Australasian Science: Australia's authority on science since 1938

Tech Gains Outpace Peak Oil

By Simon Grose

Technological breakthroughs are setting the scene for the fossil fuel era to last longer and stronger.

Some of my best friends are peak oilsters. I was of their mind for quite a while, but for about the last decade I have annoyed them by becoming condescending whenever they warned that the end of petrol was nigh on nigh.

Three mainstays of my uncool view: the inexorable march of extraction technologies ever deeper into the oceans, huge deposits of oil shale and oil sands around the world, and the atavistic demand humans display for fuel to power their cars and trucks.

This demand could only grow as people in poorer countries get richer, making deeper wells and expensive shale oil commercially viable. Despite concerns over local environmental damage and global warming, governments would find ways to accede to their citizens’ desires.

How wrong I was, not to mention my friends. A whole new underworld of bountiful fossil fuel is opening up. Why?

More advances in technology. But not an inexorable march – this was a leap. Fracking of hydrocarbon-rich geological structures has changed the landscape.

The most dramatic change is in the US. Not so long ago peak oilsters were foretelling an end to life as American gas guzzlers knew it as sources of oil were exhausted. Now we hear forecasts that the US will be a net exporter of gas and oil by the end of this decade.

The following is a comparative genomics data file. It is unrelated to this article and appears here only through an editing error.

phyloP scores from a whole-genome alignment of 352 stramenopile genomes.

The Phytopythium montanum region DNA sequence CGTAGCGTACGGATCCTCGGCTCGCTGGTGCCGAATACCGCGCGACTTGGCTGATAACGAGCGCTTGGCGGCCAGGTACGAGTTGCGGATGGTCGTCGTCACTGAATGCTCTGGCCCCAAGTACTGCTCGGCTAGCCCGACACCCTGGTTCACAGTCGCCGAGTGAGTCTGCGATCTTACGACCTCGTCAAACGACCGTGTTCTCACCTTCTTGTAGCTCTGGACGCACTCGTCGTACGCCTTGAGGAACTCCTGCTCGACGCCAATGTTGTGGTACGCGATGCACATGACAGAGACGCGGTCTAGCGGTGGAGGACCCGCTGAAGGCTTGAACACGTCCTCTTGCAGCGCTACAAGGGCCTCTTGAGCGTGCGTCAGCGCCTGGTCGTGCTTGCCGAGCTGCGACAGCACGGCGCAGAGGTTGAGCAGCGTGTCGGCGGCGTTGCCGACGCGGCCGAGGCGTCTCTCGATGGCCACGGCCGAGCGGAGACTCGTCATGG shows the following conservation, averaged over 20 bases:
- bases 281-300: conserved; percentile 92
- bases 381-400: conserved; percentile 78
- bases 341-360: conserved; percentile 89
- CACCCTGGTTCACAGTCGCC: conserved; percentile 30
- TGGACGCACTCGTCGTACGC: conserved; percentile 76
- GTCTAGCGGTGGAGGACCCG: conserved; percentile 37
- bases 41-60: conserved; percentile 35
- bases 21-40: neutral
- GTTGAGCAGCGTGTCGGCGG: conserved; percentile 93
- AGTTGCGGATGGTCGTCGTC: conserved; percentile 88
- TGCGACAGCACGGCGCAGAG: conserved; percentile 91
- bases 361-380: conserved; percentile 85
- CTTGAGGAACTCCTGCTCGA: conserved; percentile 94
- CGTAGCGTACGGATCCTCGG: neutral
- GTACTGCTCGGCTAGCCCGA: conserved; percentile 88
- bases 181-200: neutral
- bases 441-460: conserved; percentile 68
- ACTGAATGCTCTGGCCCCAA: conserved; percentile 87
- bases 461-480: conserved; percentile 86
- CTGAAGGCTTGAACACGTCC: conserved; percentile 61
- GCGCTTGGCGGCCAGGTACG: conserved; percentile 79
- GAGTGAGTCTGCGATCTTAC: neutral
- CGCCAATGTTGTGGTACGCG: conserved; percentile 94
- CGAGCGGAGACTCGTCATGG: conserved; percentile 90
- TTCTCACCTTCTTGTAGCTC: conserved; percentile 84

This is just the beginning of a global revolution in fossil-fuel extraction made possible by new technology. Many countries are having a frack, driven by national desires for energy security.

China has granted 16 exploration licenses for onshore shale gas, and set an ambitious target from this new source of 6.5 billion cubic metres by 2015. In March, Saudi Arabia estimated its reserves of what is currently called “unconventional gas” at more than double known reserves extractable by conventional means.

In Australia, despite the fervid opposition to coal seam gas extraction in Queensland and NSW, many wells have been installed, supply contracts have been signed, processing plants and specialised ships are being built, and the first exports are scheduled for late next year. Big energy companies are taking stakes in the outback where early frackers have struck success.

Japan has taken a further leap, extracting methane from methane hydrate deposits below its eastern seabed. Huge methane hydrate deposits are known to exist in many offshore sites, including the Lord Howe Rise off our east coast.

Last year Japan used fossil fuels for 90% of its electricity generation, up from 70% when its nuclear power stations were still operating. If they can commercially harvest methane hydrate, that proportion could continue long into the future.

The fossil fuel peak is climbing higher into the clouds, dragging even more greenhouse emissions in its wake.

Sorry, friends.